... stirred at last. Professor Thunder was made unpleasantly aware of the fact when he discovered a crowd of patriots surrounding Schmitz's, preparing to burn out the devils that possessed it, having peeped timidly at the windows; and assured themselves of the unearthly nature ...
— The Missing Link • Edward Dyson

... above your sleep has just put out his light. "Good day, to you on earth," he said, "is here in heav'n, good night." "But tell the child when he awakes, to watch for my return, For I'll hang out my lamp again, when his begins to burn." ...
— Pinafore Palace • Various

... old madman is madder than ever,' said Lake, in his fellest tones, looking steadfastly with his peculiar gaze upon the closed door. 'Jermyn is with him, but he'll burn the house or murder some one yet. It's all d—d nonsense keeping him here—did you see him at the door?—he was on the point of assailing some of us. He ought to be in ...
— Wylder's Hand • J. Sheridan Le Fanu

... to send him a supply of preachers, and those preachers to be of the Society, as judging them more proper than any others for the new world. "I beg and adjure your majesty," says he, "by the love you bear to our blessed Lord, and by the zeal wherewith you burn for the glory of the Divine Majesty, to send next year some preachers of our Society to your faithful subjects of the Indies: For I assure you, that your fortresses are in extreme want of such supplies; in garrison, ...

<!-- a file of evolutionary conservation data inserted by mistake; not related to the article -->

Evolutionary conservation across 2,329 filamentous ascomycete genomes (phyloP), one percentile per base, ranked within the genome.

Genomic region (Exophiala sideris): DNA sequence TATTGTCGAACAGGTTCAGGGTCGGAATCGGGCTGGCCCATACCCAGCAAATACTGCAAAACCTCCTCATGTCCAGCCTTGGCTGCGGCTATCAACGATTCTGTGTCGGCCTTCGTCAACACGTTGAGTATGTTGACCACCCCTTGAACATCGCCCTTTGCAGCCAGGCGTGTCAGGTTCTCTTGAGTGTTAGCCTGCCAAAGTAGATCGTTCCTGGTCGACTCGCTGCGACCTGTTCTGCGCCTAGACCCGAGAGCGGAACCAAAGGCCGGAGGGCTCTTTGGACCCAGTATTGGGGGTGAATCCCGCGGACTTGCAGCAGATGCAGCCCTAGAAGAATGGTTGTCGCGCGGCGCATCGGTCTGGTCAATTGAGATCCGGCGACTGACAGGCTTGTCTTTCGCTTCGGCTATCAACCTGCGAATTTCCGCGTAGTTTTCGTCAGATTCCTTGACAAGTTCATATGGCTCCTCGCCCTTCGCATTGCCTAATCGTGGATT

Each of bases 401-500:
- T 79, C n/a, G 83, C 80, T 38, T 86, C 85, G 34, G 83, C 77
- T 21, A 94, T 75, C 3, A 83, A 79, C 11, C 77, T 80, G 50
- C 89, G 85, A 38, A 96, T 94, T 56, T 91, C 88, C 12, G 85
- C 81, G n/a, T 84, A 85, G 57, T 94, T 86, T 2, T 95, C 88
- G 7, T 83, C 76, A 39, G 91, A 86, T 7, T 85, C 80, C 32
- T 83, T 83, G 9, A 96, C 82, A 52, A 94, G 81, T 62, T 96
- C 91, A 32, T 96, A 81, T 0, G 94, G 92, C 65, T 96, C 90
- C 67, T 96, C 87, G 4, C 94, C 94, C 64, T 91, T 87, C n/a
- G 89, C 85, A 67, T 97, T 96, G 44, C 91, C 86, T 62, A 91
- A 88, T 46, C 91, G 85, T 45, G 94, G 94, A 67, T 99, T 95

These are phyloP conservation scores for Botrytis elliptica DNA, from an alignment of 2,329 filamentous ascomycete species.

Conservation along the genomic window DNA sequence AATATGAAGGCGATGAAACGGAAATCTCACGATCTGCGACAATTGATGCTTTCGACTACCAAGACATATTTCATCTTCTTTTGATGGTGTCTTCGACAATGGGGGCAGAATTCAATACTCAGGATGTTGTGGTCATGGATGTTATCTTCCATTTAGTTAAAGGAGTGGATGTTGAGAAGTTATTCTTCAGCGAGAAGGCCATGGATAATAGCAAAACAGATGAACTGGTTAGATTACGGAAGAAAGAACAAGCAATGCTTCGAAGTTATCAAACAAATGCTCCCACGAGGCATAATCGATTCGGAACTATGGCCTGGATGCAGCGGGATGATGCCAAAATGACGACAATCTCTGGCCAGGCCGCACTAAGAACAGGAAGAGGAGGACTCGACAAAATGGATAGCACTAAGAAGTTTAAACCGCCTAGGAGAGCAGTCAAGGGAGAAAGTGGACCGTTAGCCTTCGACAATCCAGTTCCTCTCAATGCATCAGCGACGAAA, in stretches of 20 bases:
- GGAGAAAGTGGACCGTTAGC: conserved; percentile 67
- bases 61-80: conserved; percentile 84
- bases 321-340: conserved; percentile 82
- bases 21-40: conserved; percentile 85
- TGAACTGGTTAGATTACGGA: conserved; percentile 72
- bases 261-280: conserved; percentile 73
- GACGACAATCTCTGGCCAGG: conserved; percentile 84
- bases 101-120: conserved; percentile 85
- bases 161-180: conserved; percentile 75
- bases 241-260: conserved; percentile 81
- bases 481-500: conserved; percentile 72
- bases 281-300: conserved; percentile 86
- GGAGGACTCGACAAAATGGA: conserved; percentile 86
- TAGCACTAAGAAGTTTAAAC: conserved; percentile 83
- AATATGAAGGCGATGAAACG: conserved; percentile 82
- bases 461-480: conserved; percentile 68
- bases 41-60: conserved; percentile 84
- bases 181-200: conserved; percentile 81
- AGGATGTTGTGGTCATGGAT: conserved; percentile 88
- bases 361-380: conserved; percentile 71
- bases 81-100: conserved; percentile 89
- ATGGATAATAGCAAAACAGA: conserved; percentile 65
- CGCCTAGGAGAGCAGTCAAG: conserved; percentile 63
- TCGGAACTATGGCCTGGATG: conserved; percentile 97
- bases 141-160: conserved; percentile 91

— The Works of John Dryden, Volume XVI. (of 18) - The Life of St. Francis Xavier • John Dryden

... theological works of his, just as if God had never made anything beautiful! And since I've been away that dreadful Mrs. Dale has gotten complete charge of the church, and she's one of those creatures that wouldn't allow you to burn a candle in the organ loft; and father never was of any use for quarreling about things." (Helen's father, the Reverend Austin Davis, was the rector of the little Episcopal church in the town of Oakdale just across the fields.) ...
— King Midas • Upton Sinclair

... have, Miss Abercrombie." The woman stared at her. "The right foot it was, and there was a bad burn on the inside of the ankle right up from the heel, like a tongue of flame had licked it. It wasn't hardly well when Gentleman Geoff took ...
— The Fifth Ace • Douglas Grant